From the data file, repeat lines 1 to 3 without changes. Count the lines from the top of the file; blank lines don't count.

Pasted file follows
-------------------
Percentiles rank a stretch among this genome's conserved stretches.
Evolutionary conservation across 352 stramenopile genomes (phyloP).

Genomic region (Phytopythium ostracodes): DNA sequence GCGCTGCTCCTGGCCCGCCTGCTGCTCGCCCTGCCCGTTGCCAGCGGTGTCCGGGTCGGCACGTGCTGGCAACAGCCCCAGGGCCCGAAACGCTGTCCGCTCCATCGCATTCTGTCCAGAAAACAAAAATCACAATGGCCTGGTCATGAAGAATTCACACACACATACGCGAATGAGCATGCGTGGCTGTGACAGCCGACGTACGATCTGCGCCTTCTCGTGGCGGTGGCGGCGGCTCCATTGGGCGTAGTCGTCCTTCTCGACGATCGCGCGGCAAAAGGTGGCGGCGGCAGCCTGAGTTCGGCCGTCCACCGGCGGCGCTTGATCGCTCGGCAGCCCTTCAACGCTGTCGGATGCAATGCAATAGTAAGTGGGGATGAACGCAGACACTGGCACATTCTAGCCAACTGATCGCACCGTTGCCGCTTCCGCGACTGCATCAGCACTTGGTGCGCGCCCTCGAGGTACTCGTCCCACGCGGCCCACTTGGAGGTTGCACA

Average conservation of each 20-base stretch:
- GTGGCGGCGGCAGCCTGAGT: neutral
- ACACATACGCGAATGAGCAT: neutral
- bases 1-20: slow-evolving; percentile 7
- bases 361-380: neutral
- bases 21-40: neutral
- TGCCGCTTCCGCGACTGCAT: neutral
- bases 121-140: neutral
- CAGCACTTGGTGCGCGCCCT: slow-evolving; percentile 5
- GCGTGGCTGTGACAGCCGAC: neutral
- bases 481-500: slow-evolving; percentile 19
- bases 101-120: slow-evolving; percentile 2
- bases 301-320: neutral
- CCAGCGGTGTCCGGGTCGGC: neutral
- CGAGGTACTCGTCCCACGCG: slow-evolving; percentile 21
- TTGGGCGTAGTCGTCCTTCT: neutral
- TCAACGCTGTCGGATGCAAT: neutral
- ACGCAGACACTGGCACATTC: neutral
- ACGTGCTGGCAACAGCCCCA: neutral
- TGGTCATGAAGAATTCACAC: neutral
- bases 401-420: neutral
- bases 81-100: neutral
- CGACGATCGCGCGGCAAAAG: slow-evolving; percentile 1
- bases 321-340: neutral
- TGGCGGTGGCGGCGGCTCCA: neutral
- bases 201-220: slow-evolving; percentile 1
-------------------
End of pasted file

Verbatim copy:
Percentiles rank a stretch among this genome's conserved stretches.
Evolutionary conservation across 352 stramenopile genomes (phyloP).

Genomic region (Phytopythium ostracodes): DNA sequence GCGCTGCTCCTGGCCCGCCTGCTGCTCGCCCTGCCCGTTGCCAGCGGTGTCCGGGTCGGCACGTGCTGGCAACAGCCCCAGGGCCCGAAACGCTGTCCGCTCCATCGCATTCTGTCCAGAAAACAAAAATCACAATGGCCTGGTCATGAAGAATTCACACACACATACGCGAATGAGCATGCGTGGCTGTGACAGCCGACGTACGATCTGCGCCTTCTCGTGGCGGTGGCGGCGGCTCCATTGGGCGTAGTCGTCCTTCTCGACGATCGCGCGGCAAAAGGTGGCGGCGGCAGCCTGAGTTCGGCCGTCCACCGGCGGCGCTTGATCGCTCGGCAGCCCTTCAACGCTGTCGGATGCAATGCAATAGTAAGTGGGGATGAACGCAGACACTGGCACATTCTAGCCAACTGATCGCACCGTTGCCGCTTCCGCGACTGCATCAGCACTTGGTGCGCGCCCTCGAGGTACTCGTCCCACGCGGCCCACTTGGAGGTTGCACA